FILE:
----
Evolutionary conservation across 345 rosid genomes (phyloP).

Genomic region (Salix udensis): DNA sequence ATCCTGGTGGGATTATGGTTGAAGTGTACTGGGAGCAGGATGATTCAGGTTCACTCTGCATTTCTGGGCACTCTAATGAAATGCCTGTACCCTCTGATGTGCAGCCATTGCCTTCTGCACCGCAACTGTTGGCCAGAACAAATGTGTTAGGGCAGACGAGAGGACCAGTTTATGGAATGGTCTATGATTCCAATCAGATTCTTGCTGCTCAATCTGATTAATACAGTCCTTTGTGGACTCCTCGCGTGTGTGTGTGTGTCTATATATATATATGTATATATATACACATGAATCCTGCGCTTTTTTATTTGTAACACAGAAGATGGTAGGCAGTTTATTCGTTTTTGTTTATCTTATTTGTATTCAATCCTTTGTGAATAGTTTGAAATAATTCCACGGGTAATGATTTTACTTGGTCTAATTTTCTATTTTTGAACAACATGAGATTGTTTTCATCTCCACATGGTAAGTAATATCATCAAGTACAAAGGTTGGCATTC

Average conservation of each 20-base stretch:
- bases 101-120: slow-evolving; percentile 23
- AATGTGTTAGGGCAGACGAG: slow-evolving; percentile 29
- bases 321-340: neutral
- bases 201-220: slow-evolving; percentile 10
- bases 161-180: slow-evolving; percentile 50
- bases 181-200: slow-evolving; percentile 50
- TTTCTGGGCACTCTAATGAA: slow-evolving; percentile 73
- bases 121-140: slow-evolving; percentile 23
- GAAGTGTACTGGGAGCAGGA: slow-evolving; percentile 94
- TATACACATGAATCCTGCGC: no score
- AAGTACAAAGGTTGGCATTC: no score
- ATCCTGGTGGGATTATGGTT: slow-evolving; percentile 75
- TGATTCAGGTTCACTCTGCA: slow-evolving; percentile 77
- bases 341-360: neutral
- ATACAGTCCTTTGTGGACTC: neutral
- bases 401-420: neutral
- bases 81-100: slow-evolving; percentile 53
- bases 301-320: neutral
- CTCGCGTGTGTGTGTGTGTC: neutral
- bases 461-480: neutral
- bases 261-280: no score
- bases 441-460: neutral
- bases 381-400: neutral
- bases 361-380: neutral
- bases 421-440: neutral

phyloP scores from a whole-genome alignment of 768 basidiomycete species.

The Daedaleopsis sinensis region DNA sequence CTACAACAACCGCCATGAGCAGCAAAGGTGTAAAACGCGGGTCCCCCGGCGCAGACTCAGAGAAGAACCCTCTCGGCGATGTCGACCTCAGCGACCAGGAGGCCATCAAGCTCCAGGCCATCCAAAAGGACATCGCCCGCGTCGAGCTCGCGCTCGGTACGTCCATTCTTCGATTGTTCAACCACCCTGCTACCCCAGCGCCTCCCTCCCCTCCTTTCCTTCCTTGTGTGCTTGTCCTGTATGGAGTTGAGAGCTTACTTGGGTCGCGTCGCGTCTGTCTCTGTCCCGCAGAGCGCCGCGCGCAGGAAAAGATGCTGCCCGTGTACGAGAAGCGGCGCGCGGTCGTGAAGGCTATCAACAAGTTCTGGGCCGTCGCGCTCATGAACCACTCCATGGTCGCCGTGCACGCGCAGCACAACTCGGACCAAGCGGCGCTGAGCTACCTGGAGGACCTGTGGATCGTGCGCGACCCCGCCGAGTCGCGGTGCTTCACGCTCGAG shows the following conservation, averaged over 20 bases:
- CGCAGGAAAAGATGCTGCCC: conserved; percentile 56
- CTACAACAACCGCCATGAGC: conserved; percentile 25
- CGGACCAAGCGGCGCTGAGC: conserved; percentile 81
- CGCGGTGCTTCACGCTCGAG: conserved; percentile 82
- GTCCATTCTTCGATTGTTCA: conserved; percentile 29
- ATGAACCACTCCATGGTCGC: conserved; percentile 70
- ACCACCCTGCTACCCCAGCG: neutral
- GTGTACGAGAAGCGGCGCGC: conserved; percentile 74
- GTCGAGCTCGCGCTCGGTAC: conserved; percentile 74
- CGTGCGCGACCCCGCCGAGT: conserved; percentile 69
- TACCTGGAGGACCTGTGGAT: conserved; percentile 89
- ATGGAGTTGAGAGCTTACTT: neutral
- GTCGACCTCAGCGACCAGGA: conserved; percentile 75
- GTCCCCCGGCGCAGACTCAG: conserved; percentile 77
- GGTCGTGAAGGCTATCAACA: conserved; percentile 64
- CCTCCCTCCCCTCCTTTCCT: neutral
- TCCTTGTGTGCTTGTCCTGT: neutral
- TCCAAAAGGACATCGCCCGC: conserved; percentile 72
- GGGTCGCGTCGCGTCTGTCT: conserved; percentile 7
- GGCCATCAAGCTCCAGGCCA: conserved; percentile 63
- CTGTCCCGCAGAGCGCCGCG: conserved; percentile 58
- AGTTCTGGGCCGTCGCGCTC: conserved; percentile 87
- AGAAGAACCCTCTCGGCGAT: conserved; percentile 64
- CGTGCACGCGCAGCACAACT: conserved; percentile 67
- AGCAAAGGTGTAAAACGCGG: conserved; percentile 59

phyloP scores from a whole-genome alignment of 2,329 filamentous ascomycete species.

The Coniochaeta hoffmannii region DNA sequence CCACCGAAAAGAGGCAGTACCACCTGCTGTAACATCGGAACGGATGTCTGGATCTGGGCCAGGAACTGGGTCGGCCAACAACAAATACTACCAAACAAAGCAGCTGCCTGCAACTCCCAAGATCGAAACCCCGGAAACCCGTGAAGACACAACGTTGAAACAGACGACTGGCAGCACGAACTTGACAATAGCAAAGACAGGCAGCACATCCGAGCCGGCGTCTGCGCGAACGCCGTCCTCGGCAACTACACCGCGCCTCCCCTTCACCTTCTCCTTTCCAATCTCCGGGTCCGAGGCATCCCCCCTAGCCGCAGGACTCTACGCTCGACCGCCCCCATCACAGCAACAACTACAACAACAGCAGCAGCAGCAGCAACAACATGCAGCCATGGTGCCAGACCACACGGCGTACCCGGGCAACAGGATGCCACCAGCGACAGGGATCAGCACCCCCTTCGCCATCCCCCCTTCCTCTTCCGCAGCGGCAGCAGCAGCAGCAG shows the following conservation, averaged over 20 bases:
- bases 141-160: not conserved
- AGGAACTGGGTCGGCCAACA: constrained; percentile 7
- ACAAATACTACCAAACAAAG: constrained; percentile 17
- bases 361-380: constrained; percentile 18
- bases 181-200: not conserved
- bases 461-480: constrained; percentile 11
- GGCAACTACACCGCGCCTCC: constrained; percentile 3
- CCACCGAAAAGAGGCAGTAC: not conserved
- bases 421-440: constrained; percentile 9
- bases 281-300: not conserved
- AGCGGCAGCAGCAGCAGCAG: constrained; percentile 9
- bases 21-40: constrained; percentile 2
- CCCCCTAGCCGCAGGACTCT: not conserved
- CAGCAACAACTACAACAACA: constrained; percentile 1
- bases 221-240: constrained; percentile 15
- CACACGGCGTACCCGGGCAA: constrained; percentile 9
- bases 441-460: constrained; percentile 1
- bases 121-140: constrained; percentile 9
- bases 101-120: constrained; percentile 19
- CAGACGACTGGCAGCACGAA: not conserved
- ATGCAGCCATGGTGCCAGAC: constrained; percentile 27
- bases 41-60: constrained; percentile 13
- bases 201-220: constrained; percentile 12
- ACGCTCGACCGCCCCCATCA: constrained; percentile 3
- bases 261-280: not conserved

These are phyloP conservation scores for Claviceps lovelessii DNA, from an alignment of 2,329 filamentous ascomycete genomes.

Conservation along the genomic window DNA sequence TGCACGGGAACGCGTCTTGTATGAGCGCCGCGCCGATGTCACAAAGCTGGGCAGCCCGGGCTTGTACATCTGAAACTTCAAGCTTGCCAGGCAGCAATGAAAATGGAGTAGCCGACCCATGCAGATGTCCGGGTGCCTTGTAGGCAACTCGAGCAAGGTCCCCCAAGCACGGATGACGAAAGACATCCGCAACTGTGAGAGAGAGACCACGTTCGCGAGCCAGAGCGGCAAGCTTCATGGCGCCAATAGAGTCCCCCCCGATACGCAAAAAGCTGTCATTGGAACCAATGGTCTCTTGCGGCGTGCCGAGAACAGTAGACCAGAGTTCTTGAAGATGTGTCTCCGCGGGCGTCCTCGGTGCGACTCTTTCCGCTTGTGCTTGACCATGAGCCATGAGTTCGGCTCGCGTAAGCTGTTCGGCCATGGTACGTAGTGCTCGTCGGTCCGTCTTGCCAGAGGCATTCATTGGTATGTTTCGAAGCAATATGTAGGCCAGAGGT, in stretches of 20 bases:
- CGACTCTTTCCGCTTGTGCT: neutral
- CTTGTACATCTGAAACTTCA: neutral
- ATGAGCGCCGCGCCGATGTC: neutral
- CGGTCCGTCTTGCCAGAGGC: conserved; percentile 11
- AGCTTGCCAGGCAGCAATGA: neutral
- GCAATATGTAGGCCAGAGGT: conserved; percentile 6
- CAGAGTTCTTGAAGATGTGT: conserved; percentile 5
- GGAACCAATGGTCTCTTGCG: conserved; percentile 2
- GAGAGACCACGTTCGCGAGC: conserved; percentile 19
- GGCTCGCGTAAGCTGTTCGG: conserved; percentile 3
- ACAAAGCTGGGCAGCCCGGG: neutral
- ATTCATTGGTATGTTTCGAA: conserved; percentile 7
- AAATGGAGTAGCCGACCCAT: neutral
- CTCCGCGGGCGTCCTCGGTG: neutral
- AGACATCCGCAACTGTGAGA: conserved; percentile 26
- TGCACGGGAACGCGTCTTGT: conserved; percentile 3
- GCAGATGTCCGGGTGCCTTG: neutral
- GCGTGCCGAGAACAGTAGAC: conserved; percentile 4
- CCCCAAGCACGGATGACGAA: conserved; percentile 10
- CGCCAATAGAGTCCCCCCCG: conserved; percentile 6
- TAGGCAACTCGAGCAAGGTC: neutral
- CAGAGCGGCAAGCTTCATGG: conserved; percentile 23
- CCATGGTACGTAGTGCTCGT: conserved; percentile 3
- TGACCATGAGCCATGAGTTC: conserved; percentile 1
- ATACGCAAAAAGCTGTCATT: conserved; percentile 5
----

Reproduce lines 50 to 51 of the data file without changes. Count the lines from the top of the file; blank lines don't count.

- GGCCATCAAGCTCCAGGCCA: conserved; percentile 63
- CTGTCCCGCAGAGCGCCGCG: conserved; percentile 58